Welcome back to Channel Chaser! So once again it’s time for a retro TV review, and this week I’ll be taking you on a jaunt into the far future with the FOX cartoon Futurama, a show that is very near and dear to my heart.
Futurama began innocently enough in 1999 as a companion project to the hit primetime series The Simpsons. With the success of the famous animated family, the FOX network began to look for another show that would appeal to the same audience and turned to series creator Matt Groening for answers. Together with Simpsons writer David X. Cohen, Groening decided that he wanted to base the new show firmly in the genre of science fiction–a far cry from the small-town world of Springfield.
What they came up with was Futurama, the story of a New York pizza delivery boy named Phillip J. Fry–an obvious shout-out to Marty McFly of Back to the Future fame–who is accidentally frozen in a cryogenics lab on New Years Eve of 2000. Awakening nearly 1,000 years later in the high-tech, futuristic city of New New York, Fry doesn’t have much time to dwell on the fact that he’s just lost everyone and everything he knows as he gets swept up in a whole new world of robots, aliens, and rampant societal problems.
Futurama boasts a large ensemble cast that is mostly made up of Fry’s co-workers at Planet Express, an interstellar delivery company established by his distant descendant Professor Hubert Farnsworth. Joining the senile and eccentric Professor are ship’s captain and Cyclops Turanga Leela, resident bureaucrat and paper-pusher Hermes Conrad, incompetent alien surgeon Dr. Zoidberg, foul-mouthed mechanical man Bender, and mega-rich company intern Amy Wong.
One of the great things about Futurama is that it brings real, coherent satire to the table on a fairly consistent basis, using both the characters and the future world at large to talk about issues that aren’t so far removed from our modern-day society. Despite the stereotype of the idyllic, utopian future society, New New York is very much like the city of today, except that the problems are massively and ludicrously exaggerated–from the class struggles of mutants in the sewer system, to discrimination based on alien race, and even the persistent pest of global warming.
Politics in general come under the most fire, as the sitting President of Earth in the year 3000 is none other than Richard Nixon, preserved as a disembodied head for centuries and still mad with power. Many other historical figures, from George Washington to George Takei, are also present in the show as literal “talking heads”, giving the audience a needed link to real life and allowing for even more comic crossovers. No contemporary debate is safe from criticism, although it should be noted that Futurama is considerably less edgy in its commentary than the acidic, politically incorrect wit that has come to dominate the current TV scene through shows like Archer and South Park.
As a fan of all things science fiction, Futurama also appeals to my inner geek by tackling genre tropes in a new and refreshing way. Several side characters are clearly meant to be vehicles for classic sci-fi spoofs: these include Captain Zapp Brannigan and Lieutenant Kif Kroker, two officers of the Democratic Order of Planets (DOOP) who pull a hilarious kind of Kirk/Spock routine; and Mom, the head of a massive robot-manufacturing company who in public plays a sweet old lady, but behind the scenes is a ruthless, dictatorial figure that mirrors many fictional corporate tyrants. Even the timeless debate over Heaven and Hell gets pulled into the mix with a “Robot Hell” (located in New Jersey, apparently) run by the sarcastic and scheming Robot Devil. In fact, I would go so far as to say that these minor recurring roles go a long way to making the show as entertaining as it is.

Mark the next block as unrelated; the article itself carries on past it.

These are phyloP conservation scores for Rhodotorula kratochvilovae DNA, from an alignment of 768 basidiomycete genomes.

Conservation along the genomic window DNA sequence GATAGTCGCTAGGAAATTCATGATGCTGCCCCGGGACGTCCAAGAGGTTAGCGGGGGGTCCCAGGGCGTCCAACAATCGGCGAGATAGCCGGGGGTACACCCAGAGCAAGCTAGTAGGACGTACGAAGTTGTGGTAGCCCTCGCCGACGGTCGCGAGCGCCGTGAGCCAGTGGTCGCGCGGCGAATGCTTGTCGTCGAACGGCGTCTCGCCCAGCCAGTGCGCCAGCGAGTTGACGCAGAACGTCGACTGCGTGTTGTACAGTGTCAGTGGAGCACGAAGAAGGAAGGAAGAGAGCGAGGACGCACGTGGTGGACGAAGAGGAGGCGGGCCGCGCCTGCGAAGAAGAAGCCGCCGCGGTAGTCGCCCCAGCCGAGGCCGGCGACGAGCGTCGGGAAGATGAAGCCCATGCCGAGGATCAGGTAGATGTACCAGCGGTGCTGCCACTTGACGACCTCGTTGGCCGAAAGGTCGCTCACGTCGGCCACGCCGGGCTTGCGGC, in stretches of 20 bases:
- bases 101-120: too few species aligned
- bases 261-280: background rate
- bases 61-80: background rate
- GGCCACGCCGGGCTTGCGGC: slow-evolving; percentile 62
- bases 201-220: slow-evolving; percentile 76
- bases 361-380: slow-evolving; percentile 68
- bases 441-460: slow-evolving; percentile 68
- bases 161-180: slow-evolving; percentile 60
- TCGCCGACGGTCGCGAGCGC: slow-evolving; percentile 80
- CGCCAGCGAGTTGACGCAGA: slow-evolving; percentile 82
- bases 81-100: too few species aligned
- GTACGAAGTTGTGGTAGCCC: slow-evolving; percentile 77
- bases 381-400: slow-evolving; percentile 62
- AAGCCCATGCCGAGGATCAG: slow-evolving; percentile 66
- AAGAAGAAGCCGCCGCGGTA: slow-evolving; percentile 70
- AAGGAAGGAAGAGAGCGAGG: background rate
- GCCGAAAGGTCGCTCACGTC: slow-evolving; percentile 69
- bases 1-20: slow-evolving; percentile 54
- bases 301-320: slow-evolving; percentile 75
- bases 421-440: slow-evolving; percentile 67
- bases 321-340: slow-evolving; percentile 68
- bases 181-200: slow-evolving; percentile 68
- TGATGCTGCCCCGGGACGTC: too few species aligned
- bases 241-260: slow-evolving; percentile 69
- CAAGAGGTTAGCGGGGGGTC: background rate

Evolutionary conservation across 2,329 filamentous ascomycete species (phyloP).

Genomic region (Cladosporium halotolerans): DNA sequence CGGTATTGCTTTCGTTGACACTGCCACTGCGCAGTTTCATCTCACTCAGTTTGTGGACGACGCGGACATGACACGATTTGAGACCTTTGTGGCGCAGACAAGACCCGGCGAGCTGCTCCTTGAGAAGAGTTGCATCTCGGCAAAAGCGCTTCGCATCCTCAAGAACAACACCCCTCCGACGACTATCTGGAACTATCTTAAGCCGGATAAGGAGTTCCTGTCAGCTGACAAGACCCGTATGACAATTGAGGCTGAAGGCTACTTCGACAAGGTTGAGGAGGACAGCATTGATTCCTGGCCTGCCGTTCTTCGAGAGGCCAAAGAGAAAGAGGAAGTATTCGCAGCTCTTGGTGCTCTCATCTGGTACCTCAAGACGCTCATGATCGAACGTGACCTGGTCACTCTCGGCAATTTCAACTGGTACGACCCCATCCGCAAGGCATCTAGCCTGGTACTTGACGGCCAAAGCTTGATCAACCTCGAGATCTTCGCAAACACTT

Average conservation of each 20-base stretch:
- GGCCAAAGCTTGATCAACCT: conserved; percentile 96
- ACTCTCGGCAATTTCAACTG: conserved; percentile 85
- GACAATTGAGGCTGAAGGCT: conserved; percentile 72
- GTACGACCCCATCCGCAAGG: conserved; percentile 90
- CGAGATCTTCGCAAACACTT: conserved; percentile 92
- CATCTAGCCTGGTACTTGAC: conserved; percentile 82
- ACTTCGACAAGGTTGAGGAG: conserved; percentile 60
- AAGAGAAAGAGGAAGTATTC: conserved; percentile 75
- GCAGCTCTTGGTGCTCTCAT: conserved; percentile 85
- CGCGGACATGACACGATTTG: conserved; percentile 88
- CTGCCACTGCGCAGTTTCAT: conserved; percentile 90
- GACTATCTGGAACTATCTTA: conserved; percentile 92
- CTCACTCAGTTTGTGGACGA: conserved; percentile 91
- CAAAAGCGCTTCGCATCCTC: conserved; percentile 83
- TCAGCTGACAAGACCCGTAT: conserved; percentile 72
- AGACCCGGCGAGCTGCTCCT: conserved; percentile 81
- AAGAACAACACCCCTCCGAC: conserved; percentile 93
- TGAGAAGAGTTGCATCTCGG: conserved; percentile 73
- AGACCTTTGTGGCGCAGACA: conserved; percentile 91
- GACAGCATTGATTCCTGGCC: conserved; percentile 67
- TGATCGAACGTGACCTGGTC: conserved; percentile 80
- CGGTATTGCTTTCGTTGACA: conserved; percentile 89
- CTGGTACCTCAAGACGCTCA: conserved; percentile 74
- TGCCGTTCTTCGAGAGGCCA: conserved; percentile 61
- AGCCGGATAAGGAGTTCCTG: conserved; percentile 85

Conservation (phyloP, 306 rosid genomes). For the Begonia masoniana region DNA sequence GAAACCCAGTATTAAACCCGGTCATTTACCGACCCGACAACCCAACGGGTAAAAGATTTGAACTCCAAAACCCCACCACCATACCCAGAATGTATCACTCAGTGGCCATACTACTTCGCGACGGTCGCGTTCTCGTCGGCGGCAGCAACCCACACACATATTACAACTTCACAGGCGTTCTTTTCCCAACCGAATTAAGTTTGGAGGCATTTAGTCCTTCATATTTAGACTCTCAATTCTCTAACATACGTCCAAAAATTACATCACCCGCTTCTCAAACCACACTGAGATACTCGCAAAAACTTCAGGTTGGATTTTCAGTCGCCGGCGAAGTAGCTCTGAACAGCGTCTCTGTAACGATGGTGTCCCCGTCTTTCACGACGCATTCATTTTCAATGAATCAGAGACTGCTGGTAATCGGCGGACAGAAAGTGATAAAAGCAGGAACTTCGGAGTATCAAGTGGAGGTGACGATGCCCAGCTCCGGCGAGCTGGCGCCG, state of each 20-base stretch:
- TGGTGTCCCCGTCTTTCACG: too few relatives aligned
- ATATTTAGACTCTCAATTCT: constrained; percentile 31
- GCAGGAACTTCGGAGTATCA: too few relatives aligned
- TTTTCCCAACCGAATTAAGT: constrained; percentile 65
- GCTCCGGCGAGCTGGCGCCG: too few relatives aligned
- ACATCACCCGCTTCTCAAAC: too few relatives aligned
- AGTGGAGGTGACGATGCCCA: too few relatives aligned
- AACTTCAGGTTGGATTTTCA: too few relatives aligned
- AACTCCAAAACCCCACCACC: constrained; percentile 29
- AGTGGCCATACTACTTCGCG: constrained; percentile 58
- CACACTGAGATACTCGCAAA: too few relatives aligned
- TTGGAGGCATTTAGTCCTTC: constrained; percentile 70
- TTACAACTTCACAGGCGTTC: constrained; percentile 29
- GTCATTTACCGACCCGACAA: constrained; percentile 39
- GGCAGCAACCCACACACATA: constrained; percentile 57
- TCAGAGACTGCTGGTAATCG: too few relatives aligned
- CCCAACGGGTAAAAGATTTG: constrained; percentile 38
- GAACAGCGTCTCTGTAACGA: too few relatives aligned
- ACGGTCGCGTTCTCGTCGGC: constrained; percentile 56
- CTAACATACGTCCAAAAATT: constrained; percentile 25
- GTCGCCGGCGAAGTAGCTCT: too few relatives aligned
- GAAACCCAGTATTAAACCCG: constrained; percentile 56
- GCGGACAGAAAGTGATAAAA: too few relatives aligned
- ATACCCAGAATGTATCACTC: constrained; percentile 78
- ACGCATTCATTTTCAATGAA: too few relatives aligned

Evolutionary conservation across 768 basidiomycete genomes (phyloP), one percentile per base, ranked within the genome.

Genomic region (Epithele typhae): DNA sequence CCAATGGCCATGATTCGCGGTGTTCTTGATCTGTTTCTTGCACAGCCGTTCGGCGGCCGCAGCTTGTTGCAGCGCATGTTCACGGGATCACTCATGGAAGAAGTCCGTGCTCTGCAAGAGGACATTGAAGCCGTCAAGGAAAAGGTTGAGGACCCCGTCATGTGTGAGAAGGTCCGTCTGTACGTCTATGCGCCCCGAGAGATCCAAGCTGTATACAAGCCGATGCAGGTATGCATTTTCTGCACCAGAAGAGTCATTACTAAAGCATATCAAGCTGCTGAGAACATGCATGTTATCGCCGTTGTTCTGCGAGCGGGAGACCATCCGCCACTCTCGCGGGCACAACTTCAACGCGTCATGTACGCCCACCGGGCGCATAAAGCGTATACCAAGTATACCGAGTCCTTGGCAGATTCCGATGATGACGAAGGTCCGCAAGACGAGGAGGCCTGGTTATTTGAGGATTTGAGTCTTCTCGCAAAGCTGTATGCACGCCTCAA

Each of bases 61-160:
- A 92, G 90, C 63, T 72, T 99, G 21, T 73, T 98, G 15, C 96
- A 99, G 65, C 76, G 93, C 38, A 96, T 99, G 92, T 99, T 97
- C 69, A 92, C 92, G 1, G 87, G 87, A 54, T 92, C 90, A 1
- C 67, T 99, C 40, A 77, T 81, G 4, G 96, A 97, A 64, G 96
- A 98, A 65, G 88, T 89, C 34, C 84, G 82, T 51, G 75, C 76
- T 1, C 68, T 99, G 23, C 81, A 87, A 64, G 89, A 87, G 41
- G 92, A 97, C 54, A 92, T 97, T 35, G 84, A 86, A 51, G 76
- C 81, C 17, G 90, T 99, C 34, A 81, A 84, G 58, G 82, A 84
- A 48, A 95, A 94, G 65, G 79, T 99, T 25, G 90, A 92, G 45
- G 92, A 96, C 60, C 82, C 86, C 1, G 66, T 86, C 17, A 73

One of the most surprising things about Futurama, however, is that it actually has a lot of heart for a show that is more or less a glorified cartoon. These moments of sentimentality are mostly clustered around the romance between Fry and Leela, which seesaws back and forth like crazy throughout the series’ run. While Fry in general can be dim-witted and tactless, there are many times when I was genuinely moved by his demonstrations of emotion, such as losing his favorite dog and reorganizing the stars in the sky to declare his love for Leela.
Unfortunately, Futurama’s spot on TV was never really solid. FOX had a lot of gripes about the production of the show throughout its run on the network, often changed airtimes without notice, and ended up dumping it after only four seasons. Fortunately, Comedy Central picked it up and allowed it to stay on for another three seasons before finally cancelling it in 2013. There was also an additional season during the hiatus between channels in the form of four short movies featuring all the original characters, but the less said about them, the better. Let’s just say that there’s a reason shows like this only run for half an hour. The plots generally meander, derail, and become unavoidably silly and pointless when the writers try to stretch a 30-minute cover over a 90-minute hole.
My Rating: 3.5/5
While it is true that The Simpsons pretty much set the bar for mainstream animated shows, Futurama follows in its footsteps very well indeed. Its humor may be a bit too self-referential and genre-specific for viewers who are not well versed in sci-fi literature, but consistently funny characters, a sound moral footing, and a great sense of adventure make it a trip that you really shouldn’t miss. Here’s to hoping that we may yet see the return of the Planet Express crew someday…but in what form? Who knows?
Channel Chaser is written by Kyle Robertson. You can check out more of his work on his website. Check back every Friday for new articles.